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Pets fall victim to housing crisis

Ronnie Mcallum of RRR says animals are dying because their owners have nowhere to live. Photo: John Borren.

Pet owners are having to make heart-breaking decisions and choose between having somewhere to live and keeping their furry friend.

In some cases, pets are having to be euthanised because their owners have no other option.

“Dogs are literally being put to sleep because people can’t find houses to have them,” says Rescue Revive Rehome canine team leader Ronnie Mcallum.

The lack of rentals that allow people to have pets is tearing families apart because pets are family too, she says.

Ronnie says the animal rescue organisation gets at least five requests a week for rehoming pets, and around 80 per cent of those requests are because owners can’t find somewhere to live that allows animals.

“I’ve lost count of the number of people that I’ve had standing on my driveway, handing over their dogs in floods of tears,” she says.

One woman was so desperate she had been living in her car for six months with her two dogs because she couldn’t find a home.

Ronnie and RRR helped her rehome one of her dogs, and the other went to the SPCA.

When Ronnie called her, she was in tears because she was at the vets speaking to them about having her dog put down. He has since been rehomed and his new owner is besotted with him, says Ronnie. 

“People aren’t being given a chance and there’s lots of things that landlords and property managers can do,” she says.

Some of those things are having a bond for pets, requiring renters have pet insurance and reference checks for pets.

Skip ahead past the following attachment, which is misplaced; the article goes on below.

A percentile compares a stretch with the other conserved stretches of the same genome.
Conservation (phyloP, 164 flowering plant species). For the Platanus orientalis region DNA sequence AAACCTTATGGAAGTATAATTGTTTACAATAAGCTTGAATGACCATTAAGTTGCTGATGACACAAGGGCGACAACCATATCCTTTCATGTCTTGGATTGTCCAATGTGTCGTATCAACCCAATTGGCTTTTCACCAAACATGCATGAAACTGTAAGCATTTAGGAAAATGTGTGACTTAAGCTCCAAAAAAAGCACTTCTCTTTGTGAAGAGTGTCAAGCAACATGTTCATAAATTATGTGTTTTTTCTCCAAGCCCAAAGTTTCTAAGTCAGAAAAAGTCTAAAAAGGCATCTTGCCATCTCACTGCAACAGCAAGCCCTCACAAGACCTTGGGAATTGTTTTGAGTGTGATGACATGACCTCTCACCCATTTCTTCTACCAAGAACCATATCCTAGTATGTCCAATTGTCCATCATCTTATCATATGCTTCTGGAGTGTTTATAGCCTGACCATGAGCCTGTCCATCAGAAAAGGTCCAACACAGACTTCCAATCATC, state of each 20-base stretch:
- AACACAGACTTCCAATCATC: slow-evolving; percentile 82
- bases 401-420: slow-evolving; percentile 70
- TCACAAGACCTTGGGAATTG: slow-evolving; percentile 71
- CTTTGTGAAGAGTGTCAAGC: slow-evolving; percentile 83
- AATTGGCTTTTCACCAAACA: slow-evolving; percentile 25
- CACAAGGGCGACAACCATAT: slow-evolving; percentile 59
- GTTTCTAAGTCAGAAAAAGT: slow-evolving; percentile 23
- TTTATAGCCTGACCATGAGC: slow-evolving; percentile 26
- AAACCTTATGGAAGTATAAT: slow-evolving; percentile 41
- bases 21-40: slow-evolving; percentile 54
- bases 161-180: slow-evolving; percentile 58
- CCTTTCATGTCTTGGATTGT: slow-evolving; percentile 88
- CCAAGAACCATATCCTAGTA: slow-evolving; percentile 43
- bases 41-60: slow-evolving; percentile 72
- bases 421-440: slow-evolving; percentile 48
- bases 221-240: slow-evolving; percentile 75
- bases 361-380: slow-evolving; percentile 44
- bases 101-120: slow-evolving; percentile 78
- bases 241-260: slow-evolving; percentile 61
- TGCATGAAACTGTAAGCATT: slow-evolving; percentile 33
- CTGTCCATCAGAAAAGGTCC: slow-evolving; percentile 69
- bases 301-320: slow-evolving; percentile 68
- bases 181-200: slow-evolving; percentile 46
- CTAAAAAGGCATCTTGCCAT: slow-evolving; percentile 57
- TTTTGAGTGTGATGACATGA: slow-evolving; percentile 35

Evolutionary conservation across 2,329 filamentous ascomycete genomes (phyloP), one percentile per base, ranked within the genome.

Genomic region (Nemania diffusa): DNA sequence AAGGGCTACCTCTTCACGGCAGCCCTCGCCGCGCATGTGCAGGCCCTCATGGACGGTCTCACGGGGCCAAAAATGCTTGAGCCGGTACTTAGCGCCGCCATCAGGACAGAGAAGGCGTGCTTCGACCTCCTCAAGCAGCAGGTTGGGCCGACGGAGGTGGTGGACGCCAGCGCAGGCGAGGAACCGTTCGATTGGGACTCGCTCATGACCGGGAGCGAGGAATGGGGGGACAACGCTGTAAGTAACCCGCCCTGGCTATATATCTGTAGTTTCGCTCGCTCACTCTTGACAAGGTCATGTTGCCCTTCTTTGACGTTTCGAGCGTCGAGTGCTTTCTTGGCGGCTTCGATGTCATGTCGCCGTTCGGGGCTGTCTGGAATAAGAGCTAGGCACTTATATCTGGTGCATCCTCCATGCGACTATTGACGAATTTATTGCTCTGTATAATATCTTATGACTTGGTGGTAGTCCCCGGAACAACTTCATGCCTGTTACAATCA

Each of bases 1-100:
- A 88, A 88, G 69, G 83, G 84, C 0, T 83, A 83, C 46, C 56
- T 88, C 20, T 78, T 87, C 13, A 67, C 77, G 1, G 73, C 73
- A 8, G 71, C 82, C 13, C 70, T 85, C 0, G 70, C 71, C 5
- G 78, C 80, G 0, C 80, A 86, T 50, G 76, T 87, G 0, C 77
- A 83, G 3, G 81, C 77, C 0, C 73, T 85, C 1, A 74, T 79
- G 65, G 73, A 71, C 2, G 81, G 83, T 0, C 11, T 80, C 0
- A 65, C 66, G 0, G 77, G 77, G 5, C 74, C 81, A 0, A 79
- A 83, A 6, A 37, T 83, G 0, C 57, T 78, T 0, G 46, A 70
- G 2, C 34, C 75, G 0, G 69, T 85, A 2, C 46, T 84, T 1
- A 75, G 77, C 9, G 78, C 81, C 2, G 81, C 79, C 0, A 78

“Pets aren’t any more devastating to your property than kids,” she adds.

One of the rescue’s foster carers owns rental properties and she allows pets. She has told Ronnie renters with pets are often better tenants.

“People recognise the value of having somewhere that allows them to have pets,” says Ronnie.

“Most people with pets are actually more conscientious, will look after your place better and will stay longer because they understand how lucky they are.”

Ronnie says RRR’s goal is to “prick the conscience” of property owners and property managers and get them to understand the issue from a tenant’s perspective.

“It’s their investment,” says Ronnie, “but the people renting are paying to have a home for their family and their family includes their pets.”

RRR is now in a difficult position because they can’t take any more rehomes and are having to say no to people.

Ronnie says some people then turn to social media to try and rehome their pets, which is worrying because background checks and scrutinising the people taking on the new pets isn’t as thorough as it would be through an organisation.

“Pets are often the forgotten victims of the housing crisis,” she says.

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